‘Don’t eat fried toothpicks’: TikTok trend sparks health warning


South Korea’s food ministry has urged people to not to eat green, fried toothpicks after TikTok users shared videos of themselves doing so.

Once deep-fried, the toothpicks – made from either sweet potato or corn starch – resemble jade-coloured, skinny curly fries.

free money

Clips showing people eating them have received thousands of likes and shares on social media.

The clips show the toothpicks being cooked in oil and topped with seasoning such as powdered cheese.

“It’s very crispy,” one TikTok user declared.

In a post on X, the ministry of food and drug safety reminded people that the toothpicks’ “safety as food has not been verified”.

“Please do not eat [them],” the ministry added.

More on South Korea

More world news:
Inside the Philippines’ war on drugs
Ukraine war latest as UN meets over Russia plane crash

The dish "Fried green toothpick" which went viral following a social media trend, against which South Korea's food and drug safety authorities have issued warnings regarding its consumption, is seen inside a plastic bag, in Busan, South Korea, January 19, 2024, in this picture obtained from social media. b_chuchu_ / @hee_2458 via X/via REUTERS THIS IMAGE HAS BEEN SUPPLIED BY A THIRD PARTY. MANDATORY CREDIT. NO RESALES. NO ARCHIVES.
Image: Food colouring gives the toothpicks their green hue Pic: b_chuchu_ / @hee_2458 via X/via Reuters

The toothpicks, which are seen as being environmentally friendly and biodegradable, are often on tables in Korean restaurants and can also be used to pick up finger food.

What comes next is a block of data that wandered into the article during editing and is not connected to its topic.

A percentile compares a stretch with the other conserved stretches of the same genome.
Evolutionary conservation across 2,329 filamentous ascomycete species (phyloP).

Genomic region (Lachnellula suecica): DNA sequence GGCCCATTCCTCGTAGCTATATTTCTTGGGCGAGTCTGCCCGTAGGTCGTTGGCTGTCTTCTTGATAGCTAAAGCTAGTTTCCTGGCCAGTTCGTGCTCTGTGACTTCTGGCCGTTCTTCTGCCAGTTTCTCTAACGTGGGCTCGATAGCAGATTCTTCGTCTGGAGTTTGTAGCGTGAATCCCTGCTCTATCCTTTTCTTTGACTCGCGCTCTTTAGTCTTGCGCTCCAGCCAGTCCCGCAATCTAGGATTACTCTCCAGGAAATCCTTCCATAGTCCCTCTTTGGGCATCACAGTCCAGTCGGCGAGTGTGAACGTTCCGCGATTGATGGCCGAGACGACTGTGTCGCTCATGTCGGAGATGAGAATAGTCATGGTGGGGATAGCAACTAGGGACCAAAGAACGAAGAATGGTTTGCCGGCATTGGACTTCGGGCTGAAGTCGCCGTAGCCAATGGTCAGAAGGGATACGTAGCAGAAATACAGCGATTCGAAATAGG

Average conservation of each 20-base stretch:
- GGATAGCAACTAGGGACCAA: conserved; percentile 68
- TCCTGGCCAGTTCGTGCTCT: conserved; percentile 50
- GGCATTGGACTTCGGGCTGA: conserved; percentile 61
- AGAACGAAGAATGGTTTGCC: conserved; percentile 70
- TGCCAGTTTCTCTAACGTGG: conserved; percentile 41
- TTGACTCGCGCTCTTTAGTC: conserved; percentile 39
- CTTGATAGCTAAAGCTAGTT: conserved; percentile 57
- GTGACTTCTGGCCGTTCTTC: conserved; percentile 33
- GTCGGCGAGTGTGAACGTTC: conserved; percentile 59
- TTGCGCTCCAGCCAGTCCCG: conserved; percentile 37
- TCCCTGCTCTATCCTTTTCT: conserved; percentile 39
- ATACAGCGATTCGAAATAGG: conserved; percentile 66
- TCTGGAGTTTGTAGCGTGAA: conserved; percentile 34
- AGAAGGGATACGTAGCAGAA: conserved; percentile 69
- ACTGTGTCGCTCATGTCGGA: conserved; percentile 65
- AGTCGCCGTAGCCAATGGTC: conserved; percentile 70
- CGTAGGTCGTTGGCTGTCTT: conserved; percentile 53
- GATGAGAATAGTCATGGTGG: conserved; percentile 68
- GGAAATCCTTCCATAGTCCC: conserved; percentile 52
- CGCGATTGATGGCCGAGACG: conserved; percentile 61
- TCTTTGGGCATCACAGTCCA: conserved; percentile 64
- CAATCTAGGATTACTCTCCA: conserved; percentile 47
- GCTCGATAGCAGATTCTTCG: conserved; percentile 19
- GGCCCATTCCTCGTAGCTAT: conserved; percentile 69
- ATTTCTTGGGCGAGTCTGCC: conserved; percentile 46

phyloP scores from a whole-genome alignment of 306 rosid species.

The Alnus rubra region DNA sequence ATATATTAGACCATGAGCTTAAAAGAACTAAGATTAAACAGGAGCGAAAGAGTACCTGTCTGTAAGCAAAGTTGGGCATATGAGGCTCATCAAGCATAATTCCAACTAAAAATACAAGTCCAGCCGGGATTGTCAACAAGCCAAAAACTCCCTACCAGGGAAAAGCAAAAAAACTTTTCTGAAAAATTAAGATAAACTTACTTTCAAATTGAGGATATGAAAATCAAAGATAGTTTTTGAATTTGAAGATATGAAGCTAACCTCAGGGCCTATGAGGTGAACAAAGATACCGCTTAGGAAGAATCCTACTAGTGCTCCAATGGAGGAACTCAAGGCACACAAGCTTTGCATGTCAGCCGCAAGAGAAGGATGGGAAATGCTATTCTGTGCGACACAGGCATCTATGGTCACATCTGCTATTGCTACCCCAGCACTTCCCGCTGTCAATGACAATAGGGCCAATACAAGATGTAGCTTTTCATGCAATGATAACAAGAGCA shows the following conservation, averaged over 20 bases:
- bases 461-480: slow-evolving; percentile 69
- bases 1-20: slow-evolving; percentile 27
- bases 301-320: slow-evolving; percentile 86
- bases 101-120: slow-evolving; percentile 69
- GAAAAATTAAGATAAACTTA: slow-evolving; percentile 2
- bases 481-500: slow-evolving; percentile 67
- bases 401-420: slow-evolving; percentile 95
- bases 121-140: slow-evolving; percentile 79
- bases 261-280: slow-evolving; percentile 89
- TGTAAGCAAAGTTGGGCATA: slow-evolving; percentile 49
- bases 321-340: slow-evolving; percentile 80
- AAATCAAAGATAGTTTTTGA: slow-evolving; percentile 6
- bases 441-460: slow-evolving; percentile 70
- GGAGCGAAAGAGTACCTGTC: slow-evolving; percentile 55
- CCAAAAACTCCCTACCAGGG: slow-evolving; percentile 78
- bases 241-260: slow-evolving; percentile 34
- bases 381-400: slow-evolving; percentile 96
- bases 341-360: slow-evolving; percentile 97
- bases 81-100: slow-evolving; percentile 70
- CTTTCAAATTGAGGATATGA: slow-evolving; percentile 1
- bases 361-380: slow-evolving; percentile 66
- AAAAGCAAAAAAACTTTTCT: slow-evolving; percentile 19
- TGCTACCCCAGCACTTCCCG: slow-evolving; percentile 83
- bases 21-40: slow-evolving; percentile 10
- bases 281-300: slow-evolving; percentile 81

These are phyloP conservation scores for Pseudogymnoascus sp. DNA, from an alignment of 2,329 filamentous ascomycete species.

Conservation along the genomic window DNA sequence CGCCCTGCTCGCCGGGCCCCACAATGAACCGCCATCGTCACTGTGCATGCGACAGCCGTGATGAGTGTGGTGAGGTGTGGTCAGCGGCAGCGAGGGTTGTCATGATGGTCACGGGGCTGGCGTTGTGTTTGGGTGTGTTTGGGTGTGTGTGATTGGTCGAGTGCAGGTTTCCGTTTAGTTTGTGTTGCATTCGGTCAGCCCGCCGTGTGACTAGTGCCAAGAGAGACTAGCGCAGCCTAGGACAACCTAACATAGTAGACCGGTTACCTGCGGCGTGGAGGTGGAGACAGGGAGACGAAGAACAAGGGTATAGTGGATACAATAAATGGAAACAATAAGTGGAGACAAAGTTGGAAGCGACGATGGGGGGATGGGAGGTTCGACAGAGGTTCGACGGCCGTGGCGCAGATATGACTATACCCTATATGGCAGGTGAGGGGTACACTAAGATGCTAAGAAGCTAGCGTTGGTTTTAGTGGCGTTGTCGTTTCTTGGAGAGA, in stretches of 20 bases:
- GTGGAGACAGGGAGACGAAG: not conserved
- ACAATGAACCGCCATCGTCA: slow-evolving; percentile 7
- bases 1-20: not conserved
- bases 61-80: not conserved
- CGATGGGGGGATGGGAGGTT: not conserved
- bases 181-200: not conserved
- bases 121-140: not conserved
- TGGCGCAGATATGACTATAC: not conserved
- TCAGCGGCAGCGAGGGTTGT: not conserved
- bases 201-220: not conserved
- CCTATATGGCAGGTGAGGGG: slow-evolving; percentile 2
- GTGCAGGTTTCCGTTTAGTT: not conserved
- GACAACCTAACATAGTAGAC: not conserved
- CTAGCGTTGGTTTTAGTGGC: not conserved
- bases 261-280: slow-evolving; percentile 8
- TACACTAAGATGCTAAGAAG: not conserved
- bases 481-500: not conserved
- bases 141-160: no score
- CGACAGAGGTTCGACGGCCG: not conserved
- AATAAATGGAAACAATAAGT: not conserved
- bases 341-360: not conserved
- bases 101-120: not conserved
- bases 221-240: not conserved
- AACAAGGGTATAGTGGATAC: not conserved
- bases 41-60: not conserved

Their colour comes from food colouring used to give the toothpicks a green hue.

According to local media, an ingredient called sorbitol is used – and while it is harmless in small amounts, it can cause vomiting, diarrhoea and inflammation if overconsumed.

Online eating shows called Mukbang, which often feature people eating excessive amounts of food or unusual dishes, are popular in South Korea.

It’s been claimed that young children have been requesting toothpick fries as a result.

This is far from the first time that a TikTok trend has sparked a warning from officials or healthcare professionals.

Last year, doctors cautioned people against rubbing castor oil on their eyes, warning that – despite what various viral videos claimed – it is not an effective treatment for dryness, cataracts or poor vision.

Nottinghamshire Fire and Rescue Service issued a warning about people using ‘explosion filters’ to create videos in which their appliances appeared to burst into flames.

Their firefighters had responded to a well-intentioned call about a blaze that turned out to be a false alarm.